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About the Author
Table of ContentsAn Introduction to Plato’s Republic: Inside and Outside the Text 1
Part 1 The First Words of Plato’s ???? te?/a
Chapter 1: ?at?ß??
Chapter 2: ????
Chapter 3: µet? G?a??????
Chapter 4: µet? G?a??????
Chapter 5: t?? ???st????
Part 2 Challenges
Chapter 6: Cephalus and the Meaning of Life
Chapter 7: Polemarchus Meets Appearance and Reality
Chapter 8: Thrasymachus and the City of Good Men Only
Chapter 9: Glaucon’s Challenge to Socrates
Chapter 10: The Challenge of Adeimantus to Plato
Part 3 The Shorter Way
Chapter 11: Introduction to Methodology
Chapter 12: Methodology II: Hypotheses
Chapter 13: Methodology III: Images
Chapter 14: Looking Out for Number One
Chapter 15: Making Friends with Thrasymachus
Part 4 The Longer Way
Chapter 16: The Speech to the Guardians
Chapter 17: Justice and the Good on the Divided Line
Chapter 18: The Idea of the Good and Plato’s Theory of Forms
Chapter 19: An Intellectual History of the Return
Chapter 20: Whistling a Tune on the Way Down
Part 5 The Firesticks
Chapter 21: 432d1-435a4
Chapter 22: Two Jobs for One Man: Beyond the Tripartite Soul
Chapter 23: The Third Wave of Paradox
Chapter 24: Plato’s Letters
Chapter 25: Untimely Meditations on the Idea of Justice
Part 6 Democracy and Education
Chapter 26: Genetic Fictions
Chapter 27: The Equality of the Sexes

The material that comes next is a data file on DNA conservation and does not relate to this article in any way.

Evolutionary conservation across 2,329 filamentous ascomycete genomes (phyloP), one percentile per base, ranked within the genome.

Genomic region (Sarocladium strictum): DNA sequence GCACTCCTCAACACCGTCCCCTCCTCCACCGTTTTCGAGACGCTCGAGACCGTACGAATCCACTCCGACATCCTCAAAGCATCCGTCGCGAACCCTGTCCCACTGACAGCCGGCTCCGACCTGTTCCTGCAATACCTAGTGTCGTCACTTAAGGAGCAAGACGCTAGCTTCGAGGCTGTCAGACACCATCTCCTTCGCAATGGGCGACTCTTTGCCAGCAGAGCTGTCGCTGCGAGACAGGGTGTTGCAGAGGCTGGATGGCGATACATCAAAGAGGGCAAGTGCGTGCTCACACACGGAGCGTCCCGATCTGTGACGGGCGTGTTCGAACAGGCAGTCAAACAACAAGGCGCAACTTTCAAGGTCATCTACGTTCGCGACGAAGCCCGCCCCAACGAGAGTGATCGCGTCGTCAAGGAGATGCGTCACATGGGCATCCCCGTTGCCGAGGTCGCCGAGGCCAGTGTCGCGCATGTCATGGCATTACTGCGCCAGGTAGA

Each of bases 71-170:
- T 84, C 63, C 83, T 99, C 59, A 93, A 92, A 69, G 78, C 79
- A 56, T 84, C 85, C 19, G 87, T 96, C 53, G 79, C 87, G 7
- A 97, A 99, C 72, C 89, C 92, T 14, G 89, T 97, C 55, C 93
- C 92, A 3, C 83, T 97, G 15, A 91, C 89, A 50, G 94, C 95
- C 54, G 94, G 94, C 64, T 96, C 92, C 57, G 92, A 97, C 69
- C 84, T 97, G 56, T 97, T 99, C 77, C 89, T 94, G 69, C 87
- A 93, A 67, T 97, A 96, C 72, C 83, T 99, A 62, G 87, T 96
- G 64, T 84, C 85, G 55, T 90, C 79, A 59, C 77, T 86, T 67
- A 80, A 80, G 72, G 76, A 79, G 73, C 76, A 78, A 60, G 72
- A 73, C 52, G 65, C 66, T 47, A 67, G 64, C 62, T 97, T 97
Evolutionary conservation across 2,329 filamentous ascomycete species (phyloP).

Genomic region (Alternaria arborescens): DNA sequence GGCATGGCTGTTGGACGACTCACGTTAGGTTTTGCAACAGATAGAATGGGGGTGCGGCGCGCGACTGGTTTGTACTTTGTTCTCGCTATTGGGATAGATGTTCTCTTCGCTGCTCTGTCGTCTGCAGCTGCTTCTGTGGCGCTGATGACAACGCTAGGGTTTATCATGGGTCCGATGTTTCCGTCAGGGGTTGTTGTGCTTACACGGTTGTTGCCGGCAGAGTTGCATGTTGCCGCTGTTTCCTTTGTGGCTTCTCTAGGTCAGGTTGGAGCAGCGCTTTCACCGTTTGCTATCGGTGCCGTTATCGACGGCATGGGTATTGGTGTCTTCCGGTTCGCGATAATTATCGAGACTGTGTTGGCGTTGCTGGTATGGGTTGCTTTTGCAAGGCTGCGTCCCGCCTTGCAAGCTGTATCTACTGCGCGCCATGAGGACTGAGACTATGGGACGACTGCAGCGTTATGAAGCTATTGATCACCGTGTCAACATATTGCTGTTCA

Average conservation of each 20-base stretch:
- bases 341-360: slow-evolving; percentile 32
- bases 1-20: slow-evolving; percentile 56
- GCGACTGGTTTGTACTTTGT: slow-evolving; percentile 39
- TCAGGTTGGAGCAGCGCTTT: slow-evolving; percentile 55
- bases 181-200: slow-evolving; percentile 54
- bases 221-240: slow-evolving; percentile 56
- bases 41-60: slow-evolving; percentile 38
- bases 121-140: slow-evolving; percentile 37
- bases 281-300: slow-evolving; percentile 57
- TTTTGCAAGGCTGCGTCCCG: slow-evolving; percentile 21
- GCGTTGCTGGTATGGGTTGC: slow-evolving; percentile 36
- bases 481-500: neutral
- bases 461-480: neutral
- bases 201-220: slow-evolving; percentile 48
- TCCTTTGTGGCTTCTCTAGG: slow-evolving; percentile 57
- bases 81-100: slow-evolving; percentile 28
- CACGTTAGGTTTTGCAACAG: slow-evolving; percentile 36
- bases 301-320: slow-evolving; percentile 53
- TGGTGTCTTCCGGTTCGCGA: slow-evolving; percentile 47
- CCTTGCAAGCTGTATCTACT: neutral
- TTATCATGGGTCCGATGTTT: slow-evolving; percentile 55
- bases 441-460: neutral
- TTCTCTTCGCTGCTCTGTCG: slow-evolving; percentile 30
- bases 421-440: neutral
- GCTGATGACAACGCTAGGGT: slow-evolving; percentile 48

Chapter 28: Higher Education: Why the Good is not the One
Chapter 29: Reading Order Revisited
Chapter 30: The Age of Heroes
Part 7 Choices
Chapter 31: The Sewer of Romulus
Chapter 32: The Perfectly Bearable Lightness of Being
Chapter 33: Coming Up and Going Down
Chapter 34: Plato the Imitator
Chapter 35: Odysseus or Achilles?
About the Author
What People are Saying About This
Guided by Cicero, as Plato’s 'best student,' Plato the Teacher reads the Republic and specifically its allegory of the cave as an exemplar of Plato’s student-centered pedagogy about justice, addressed to those both inside and outside the text. Sensitive to the dialogue’s language and context, provocative in its freshness, originality, and depth of engagement with the text and its many interpreters, and thoroughly Platonist in its insistence on a transcendent Idea of the Good beyond Being, Plato the Teacher makes a signal philosophical, ethical, and political contribution to the study of Plato.
We have here the seemingly impossible: a reading of the Republic that is highly original, because not easily classifiable under any of the interpretative approaches current today, while also representing a return to classic two-world Platonism. This old/new Plato will doubtless provoke needed reexamination and debate among all readers of this inexhaustible dialogue.
I have never read anyone who has attempted to identify Plato quite so fully and so audaciously with the modern democratic spirit as does Altman. His book is impassioned and deeply personal. Flashes of brilliance and insight abound in it, and its vivid, folksy, self-consciously American eloquence is wonderfully engaging.
Plato the Teacher constitutes a major contribution to Plato studies and is striking in its profundity and originality. For Altman, Plato is first and foremost an educator, constructing his corpus as a whole and the Republic in particular so as to maximize their pedagogic punch. An educator can only be an altruist, and, for Altman, Plato’s altruism forms the very core of the Republic, whose essential ethical teaching for us all is found in Socrates’ directive to the philosopher-kings: 'You must go down.' Plato the Teacher abounds in startlingly fresh readings of passages that have grown stale, and is infused with clarity, erudition, and passion.